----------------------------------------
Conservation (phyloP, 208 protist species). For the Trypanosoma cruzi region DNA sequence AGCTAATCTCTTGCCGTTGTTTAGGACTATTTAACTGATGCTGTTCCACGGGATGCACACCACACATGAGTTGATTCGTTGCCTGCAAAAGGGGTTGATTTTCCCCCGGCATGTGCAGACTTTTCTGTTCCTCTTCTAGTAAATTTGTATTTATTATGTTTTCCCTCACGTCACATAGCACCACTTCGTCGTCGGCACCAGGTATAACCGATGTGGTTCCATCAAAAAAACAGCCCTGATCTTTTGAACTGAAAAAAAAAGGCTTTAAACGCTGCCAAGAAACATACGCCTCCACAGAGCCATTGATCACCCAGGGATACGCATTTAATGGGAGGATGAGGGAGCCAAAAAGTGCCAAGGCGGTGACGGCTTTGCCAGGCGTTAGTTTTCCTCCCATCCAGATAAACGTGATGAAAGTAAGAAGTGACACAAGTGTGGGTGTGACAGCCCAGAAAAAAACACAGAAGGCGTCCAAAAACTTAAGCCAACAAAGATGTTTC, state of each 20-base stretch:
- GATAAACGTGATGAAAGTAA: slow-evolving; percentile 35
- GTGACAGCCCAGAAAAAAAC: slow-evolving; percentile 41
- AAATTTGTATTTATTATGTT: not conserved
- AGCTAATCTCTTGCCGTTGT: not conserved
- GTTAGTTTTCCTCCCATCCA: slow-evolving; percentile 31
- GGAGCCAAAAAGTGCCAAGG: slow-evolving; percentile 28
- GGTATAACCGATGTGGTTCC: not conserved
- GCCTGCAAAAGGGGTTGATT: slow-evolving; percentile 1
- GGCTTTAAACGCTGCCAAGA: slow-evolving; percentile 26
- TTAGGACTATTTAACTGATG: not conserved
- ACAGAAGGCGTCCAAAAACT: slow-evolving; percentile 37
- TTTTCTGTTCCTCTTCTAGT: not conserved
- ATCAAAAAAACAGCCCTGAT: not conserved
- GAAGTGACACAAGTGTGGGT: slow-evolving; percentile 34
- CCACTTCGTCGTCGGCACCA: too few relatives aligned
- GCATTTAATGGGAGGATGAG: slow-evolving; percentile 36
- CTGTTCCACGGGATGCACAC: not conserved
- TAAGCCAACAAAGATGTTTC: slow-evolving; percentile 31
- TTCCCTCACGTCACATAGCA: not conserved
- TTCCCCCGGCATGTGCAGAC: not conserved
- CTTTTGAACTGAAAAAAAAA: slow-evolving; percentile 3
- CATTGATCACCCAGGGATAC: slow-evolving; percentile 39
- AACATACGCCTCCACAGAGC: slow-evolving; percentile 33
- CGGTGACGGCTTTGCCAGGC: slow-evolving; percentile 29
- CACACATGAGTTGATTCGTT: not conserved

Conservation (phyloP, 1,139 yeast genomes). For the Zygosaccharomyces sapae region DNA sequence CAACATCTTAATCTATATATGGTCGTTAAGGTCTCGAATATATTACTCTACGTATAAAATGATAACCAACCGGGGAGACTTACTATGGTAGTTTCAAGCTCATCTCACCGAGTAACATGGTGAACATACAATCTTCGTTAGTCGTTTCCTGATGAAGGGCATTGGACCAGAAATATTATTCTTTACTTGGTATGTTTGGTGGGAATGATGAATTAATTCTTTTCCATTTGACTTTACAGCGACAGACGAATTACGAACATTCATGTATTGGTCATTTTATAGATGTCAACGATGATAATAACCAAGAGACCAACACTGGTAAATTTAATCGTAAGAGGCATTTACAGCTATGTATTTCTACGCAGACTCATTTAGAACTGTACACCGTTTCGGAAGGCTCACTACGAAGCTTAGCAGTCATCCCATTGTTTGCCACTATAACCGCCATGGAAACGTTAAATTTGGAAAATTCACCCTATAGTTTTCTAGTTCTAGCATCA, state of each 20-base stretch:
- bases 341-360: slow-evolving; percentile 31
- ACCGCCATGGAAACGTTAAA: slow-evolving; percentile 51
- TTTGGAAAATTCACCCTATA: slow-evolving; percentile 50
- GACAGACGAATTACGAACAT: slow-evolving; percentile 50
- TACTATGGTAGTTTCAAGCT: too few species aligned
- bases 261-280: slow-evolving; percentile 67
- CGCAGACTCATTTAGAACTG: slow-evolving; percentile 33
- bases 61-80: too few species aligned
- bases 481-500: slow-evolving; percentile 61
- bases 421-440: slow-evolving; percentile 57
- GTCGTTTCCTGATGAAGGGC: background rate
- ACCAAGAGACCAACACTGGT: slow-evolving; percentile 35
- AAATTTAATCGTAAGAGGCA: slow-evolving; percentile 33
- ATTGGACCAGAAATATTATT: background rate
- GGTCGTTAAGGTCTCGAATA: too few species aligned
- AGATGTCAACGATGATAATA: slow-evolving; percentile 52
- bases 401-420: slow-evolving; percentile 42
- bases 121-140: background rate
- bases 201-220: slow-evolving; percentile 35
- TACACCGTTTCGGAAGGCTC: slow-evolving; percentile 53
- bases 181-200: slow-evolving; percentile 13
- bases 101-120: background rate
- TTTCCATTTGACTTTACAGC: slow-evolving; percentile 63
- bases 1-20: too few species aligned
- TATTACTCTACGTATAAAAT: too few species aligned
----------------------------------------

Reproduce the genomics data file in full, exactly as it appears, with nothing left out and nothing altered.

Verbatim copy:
Conservation (phyloP, 208 protist species). For the Trypanosoma cruzi region DNA sequence AGCTAATCTCTTGCCGTTGTTTAGGACTATTTAACTGATGCTGTTCCACGGGATGCACACCACACATGAGTTGATTCGTTGCCTGCAAAAGGGGTTGATTTTCCCCCGGCATGTGCAGACTTTTCTGTTCCTCTTCTAGTAAATTTGTATTTATTATGTTTTCCCTCACGTCACATAGCACCACTTCGTCGTCGGCACCAGGTATAACCGATGTGGTTCCATCAAAAAAACAGCCCTGATCTTTTGAACTGAAAAAAAAAGGCTTTAAACGCTGCCAAGAAACATACGCCTCCACAGAGCCATTGATCACCCAGGGATACGCATTTAATGGGAGGATGAGGGAGCCAAAAAGTGCCAAGGCGGTGACGGCTTTGCCAGGCGTTAGTTTTCCTCCCATCCAGATAAACGTGATGAAAGTAAGAAGTGACACAAGTGTGGGTGTGACAGCCCAGAAAAAAACACAGAAGGCGTCCAAAAACTTAAGCCAACAAAGATGTTTC, state of each 20-base stretch:
- GATAAACGTGATGAAAGTAA: slow-evolving; percentile 35
- GTGACAGCCCAGAAAAAAAC: slow-evolving; percentile 41
- AAATTTGTATTTATTATGTT: not conserved
- AGCTAATCTCTTGCCGTTGT: not conserved
- GTTAGTTTTCCTCCCATCCA: slow-evolving; percentile 31
- GGAGCCAAAAAGTGCCAAGG: slow-evolving; percentile 28
- GGTATAACCGATGTGGTTCC: not conserved
- GCCTGCAAAAGGGGTTGATT: slow-evolving; percentile 1
- GGCTTTAAACGCTGCCAAGA: slow-evolving; percentile 26
- TTAGGACTATTTAACTGATG: not conserved
- ACAGAAGGCGTCCAAAAACT: slow-evolving; percentile 37
- TTTTCTGTTCCTCTTCTAGT: not conserved
- ATCAAAAAAACAGCCCTGAT: not conserved
- GAAGTGACACAAGTGTGGGT: slow-evolving; percentile 34
- CCACTTCGTCGTCGGCACCA: too few relatives aligned
- GCATTTAATGGGAGGATGAG: slow-evolving; percentile 36
- CTGTTCCACGGGATGCACAC: not conserved
- TAAGCCAACAAAGATGTTTC: slow-evolving; percentile 31
- TTCCCTCACGTCACATAGCA: not conserved
- TTCCCCCGGCATGTGCAGAC: not conserved
- CTTTTGAACTGAAAAAAAAA: slow-evolving; percentile 3
- CATTGATCACCCAGGGATAC: slow-evolving; percentile 39
- AACATACGCCTCCACAGAGC: slow-evolving; percentile 33
- CGGTGACGGCTTTGCCAGGC: slow-evolving; percentile 29
- CACACATGAGTTGATTCGTT: not conserved

Conservation (phyloP, 1,139 yeast genomes). For the Zygosaccharomyces sapae region DNA sequence CAACATCTTAATCTATATATGGTCGTTAAGGTCTCGAATATATTACTCTACGTATAAAATGATAACCAACCGGGGAGACTTACTATGGTAGTTTCAAGCTCATCTCACCGAGTAACATGGTGAACATACAATCTTCGTTAGTCGTTTCCTGATGAAGGGCATTGGACCAGAAATATTATTCTTTACTTGGTATGTTTGGTGGGAATGATGAATTAATTCTTTTCCATTTGACTTTACAGCGACAGACGAATTACGAACATTCATGTATTGGTCATTTTATAGATGTCAACGATGATAATAACCAAGAGACCAACACTGGTAAATTTAATCGTAAGAGGCATTTACAGCTATGTATTTCTACGCAGACTCATTTAGAACTGTACACCGTTTCGGAAGGCTCACTACGAAGCTTAGCAGTCATCCCATTGTTTGCCACTATAACCGCCATGGAAACGTTAAATTTGGAAAATTCACCCTATAGTTTTCTAGTTCTAGCATCA, state of each 20-base stretch:
- bases 341-360: slow-evolving; percentile 31
- ACCGCCATGGAAACGTTAAA: slow-evolving; percentile 51
- TTTGGAAAATTCACCCTATA: slow-evolving; percentile 50
- GACAGACGAATTACGAACAT: slow-evolving; percentile 50
- TACTATGGTAGTTTCAAGCT: too few species aligned
- bases 261-280: slow-evolving; percentile 67
- CGCAGACTCATTTAGAACTG: slow-evolving; percentile 33
- bases 61-80: too few species aligned
- bases 481-500: slow-evolving; percentile 61
- bases 421-440: slow-evolving; percentile 57
- GTCGTTTCCTGATGAAGGGC: background rate
- ACCAAGAGACCAACACTGGT: slow-evolving; percentile 35
- AAATTTAATCGTAAGAGGCA: slow-evolving; percentile 33
- ATTGGACCAGAAATATTATT: background rate
- GGTCGTTAAGGTCTCGAATA: too few species aligned
- AGATGTCAACGATGATAATA: slow-evolving; percentile 52
- bases 401-420: slow-evolving; percentile 42
- bases 121-140: background rate
- bases 201-220: slow-evolving; percentile 35
- TACACCGTTTCGGAAGGCTC: slow-evolving; percentile 53
- bases 181-200: slow-evolving; percentile 13
- bases 101-120: background rate
- TTTCCATTTGACTTTACAGC: slow-evolving; percentile 63
- bases 1-20: too few species aligned
- TATTACTCTACGTATAAAAT: too few species aligned